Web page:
In­ten­sive care in good health 50 years on

Auckland City Harbour News - - News - By Scott Mor­gan

Huge changes have taken place in in­ten­sive care at Auck­land Hospi­tal since it be­gan 50 years ago.

The pro­fes­sion’s half cen­tury will be marked at a con­fer­ence day later this month at­tended by cur­rent and for­mer staff, in­clud­ing James Jud­son.

Dr Jud­son, based in the hospi­tal’s crit­i­cal care medicine depart­ment, has seen more than his fair share of ad­vances dur­ing 33 years in the field.

When he was child, Dr Jud­son says there wasn’t a lot that could be done for pa­tients who con­tracted dis­eases like po­lio, which re­stricts breath­ing be­cause of mus­cle spasms.

“When I was nine years old I heard that peo­ple were dy­ing of po­lio in Copen­hagen. I re­mem­ber think­ing: ‘I hope I don’t get that’.”

But the Herne Bay res­i­dent says dis­eases such as po­lio were the trig­ger that led to the de­vel­op­ment of ar­ti­fi­cial breath­ing ma­chines.

“The abil­ity to sup­port peo­ple’s breath­ing re­ally got in­ten­sive care started.”

The use of res­pi­ra­tors has ex­panded over the years to in­clude pa­tients such as those who have suf­fered chest in­juries in a car crash and pa­tients who over­dosed on bar­bi­tu­rates.

Dr Jud­son ad­mits the job can be dif­fi­cult be­cause in­ten­sive care has cre­ated some con­tentious is­sues for the med­i­cal pro­fes­sion.

“Ven­ti­la­tors have changed the way we look at life and death,” he says. “We didn’t have brain death. Now ar­tifi breath­ing keeps the heart go­ing.”

And he says deal­ing with very sick pa­tients and up­set fam­i­lies is tough.

“If they die at least you know you did ev­ery­thing that you could.

“Some­times you were deal­ing with chil­dren the same age as your own.”

Tech­nol­ogy has im­proved to the point where it’s more likely peo­ple will sur­vive.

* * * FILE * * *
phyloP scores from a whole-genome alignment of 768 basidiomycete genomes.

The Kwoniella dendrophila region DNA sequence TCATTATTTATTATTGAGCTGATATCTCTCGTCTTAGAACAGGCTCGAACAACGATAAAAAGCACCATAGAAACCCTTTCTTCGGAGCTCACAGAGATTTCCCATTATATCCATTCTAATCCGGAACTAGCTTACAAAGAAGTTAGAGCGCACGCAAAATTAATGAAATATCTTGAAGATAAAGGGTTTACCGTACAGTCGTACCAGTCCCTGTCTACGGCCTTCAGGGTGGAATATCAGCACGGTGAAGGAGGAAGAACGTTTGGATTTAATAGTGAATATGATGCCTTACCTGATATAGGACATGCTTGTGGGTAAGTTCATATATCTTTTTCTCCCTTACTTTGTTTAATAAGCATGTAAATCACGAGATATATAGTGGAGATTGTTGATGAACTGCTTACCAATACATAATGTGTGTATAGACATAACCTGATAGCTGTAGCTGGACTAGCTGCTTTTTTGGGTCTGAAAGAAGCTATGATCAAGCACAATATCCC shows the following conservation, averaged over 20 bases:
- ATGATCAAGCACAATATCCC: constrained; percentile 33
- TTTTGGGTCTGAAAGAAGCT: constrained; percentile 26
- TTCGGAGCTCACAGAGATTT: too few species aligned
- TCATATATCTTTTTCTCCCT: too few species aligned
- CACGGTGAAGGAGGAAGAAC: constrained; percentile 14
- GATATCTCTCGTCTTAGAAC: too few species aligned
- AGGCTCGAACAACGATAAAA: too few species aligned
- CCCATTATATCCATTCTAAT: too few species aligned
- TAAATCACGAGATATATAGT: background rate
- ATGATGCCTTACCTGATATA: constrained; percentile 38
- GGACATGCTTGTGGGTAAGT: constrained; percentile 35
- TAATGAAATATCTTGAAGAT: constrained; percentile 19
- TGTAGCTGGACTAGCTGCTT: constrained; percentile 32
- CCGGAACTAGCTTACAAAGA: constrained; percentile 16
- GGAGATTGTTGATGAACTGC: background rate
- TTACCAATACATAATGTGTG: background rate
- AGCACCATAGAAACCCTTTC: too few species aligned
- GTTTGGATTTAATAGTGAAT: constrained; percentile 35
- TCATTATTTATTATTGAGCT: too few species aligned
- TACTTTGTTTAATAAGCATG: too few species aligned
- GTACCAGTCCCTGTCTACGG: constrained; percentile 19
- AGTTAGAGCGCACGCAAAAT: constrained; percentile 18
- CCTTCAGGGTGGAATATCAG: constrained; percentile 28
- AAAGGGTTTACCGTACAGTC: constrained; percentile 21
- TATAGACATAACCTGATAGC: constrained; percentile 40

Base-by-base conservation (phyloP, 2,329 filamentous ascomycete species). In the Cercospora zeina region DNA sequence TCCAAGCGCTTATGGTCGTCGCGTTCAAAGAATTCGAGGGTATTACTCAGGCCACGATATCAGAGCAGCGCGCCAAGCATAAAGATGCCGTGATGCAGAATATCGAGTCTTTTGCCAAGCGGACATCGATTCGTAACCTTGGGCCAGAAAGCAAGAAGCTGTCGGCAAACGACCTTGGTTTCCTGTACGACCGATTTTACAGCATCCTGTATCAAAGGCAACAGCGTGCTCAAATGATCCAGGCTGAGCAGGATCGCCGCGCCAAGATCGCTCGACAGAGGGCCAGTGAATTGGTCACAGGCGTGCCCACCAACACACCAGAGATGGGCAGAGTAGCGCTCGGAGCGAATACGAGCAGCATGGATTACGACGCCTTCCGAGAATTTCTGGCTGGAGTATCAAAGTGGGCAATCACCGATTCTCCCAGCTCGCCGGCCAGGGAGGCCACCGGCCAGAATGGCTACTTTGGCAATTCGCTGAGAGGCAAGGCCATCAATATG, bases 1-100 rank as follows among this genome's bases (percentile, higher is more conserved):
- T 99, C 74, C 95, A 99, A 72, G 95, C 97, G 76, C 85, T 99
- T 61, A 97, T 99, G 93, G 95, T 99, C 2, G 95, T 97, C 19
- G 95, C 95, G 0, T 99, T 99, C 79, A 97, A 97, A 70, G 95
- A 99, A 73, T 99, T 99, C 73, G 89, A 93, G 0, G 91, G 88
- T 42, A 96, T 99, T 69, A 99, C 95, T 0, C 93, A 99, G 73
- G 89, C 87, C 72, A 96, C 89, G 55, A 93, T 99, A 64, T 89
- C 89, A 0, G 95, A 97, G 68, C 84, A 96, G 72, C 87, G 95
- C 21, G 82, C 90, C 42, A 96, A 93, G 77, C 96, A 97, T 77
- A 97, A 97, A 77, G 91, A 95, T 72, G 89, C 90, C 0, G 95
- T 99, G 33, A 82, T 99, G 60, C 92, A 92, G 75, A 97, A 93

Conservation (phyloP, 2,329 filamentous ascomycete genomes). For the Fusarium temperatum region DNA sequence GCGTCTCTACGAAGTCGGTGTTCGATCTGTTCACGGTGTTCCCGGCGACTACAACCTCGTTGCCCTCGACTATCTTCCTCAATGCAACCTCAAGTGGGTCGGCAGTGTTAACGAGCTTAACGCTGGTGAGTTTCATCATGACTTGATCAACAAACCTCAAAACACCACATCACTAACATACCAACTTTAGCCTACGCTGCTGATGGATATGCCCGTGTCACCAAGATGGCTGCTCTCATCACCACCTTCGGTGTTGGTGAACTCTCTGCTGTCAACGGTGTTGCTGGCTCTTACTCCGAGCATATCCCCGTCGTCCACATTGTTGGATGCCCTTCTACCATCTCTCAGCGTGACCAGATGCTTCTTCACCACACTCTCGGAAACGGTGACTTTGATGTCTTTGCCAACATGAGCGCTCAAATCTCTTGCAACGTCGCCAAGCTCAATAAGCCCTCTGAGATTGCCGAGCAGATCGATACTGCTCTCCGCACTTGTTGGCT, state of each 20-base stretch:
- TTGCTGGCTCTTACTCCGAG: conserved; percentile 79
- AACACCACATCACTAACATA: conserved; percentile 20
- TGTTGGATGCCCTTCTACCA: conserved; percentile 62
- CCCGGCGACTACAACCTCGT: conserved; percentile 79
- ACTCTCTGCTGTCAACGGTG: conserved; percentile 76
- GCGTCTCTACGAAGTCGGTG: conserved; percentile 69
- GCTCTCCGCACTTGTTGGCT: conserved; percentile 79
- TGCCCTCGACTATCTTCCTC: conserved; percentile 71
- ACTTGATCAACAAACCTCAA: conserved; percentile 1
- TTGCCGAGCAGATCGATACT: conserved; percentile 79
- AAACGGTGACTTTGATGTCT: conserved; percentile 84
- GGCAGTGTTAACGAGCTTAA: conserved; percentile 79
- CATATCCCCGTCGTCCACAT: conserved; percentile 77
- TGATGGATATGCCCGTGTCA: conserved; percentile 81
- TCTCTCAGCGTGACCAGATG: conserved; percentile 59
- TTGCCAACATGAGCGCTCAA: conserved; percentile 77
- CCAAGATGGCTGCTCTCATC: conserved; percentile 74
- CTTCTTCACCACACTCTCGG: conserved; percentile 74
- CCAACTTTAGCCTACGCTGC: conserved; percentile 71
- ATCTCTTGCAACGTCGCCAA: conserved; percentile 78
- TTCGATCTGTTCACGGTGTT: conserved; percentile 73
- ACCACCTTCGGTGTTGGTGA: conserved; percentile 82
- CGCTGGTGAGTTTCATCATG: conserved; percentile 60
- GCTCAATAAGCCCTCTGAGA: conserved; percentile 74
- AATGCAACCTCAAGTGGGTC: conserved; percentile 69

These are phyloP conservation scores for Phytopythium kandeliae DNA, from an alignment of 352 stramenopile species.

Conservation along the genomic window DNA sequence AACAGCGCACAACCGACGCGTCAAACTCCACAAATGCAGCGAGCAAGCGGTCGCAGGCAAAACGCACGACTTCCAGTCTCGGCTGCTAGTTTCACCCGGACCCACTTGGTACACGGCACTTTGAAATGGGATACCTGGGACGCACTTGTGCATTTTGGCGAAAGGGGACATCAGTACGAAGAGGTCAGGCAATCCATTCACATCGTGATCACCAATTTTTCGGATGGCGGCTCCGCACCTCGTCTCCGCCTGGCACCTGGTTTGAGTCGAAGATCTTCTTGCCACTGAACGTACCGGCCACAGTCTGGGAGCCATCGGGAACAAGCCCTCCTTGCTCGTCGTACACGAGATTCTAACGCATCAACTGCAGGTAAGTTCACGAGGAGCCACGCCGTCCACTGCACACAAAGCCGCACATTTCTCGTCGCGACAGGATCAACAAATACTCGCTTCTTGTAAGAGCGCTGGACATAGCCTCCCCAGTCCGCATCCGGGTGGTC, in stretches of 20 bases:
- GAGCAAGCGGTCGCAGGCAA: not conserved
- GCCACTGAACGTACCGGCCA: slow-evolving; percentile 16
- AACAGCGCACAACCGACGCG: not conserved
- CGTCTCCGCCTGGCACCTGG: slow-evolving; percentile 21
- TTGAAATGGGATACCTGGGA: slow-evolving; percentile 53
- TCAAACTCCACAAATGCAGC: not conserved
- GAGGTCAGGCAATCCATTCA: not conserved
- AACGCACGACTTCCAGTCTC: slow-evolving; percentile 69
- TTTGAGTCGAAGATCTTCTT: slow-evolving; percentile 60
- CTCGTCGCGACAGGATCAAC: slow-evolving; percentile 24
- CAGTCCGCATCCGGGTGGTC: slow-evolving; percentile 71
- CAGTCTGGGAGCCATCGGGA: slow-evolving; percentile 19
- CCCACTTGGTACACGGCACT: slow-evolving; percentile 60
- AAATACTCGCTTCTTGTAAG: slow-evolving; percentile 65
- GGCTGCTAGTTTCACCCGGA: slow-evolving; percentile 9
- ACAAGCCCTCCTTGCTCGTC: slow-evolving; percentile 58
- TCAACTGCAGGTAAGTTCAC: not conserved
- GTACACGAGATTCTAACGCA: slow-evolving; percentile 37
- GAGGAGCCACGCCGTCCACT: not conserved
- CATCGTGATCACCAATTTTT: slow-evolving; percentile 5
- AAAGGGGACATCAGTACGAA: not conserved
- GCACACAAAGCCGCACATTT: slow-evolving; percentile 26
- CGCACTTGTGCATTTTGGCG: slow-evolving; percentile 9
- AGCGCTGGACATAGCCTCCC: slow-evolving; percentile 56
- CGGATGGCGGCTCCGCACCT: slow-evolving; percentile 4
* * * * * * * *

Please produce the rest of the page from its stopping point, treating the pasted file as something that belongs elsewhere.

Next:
Over the years rub­ber tubes have been re­placed by plas­tic ones, mean­ing pa­tients’ air­ways are now less likely to be dam­aged. And newer res­pi­ra­tors ad­just to a pa­tient’s breath­ing pat­terns, rather than go­ing at one stan­dard rate.

He says im­prove­ments in di­ag­no­sis equip­ment such as CT scans have made it eas­ier to get pa­tients the cor­rect treat­ment more quickly.

Crit­i­cal care medicine depart­ment clin­i­cal di­rec­tor Dr Colin McArthur says hav­ing Dr Jud­son around is in­valu­able be­cause there’s no sub­sti­tute for time in the job.

“You’ve got to have a length of ex­pe­ri­ence to pick up things that are a lit­tle un­usual.”

Auck­land’s crit­i­cal care depart­ment deals with around 1100 pa­tients a year. Many of th­ese pa­tients only stay overnight as a pre­cau­tion af­ter surgery. In more se­ri­ous cases pa­tients stay longer if they’re hav­ing trou­ble breath­ing be­cause of nerve or mus­cle dam­age or if they have in­ter­nal in­juries. The depart­ment has 14 beds, but can be in­creased if needed.


Fifty years young: Dr James Jud­son has seen many changes in his 33 years as an in­ten­sive care doc­tor at Auck­land Hospi­tal. The hospi­tal cel­e­brates 50 years of in­ten­sive care later this month.

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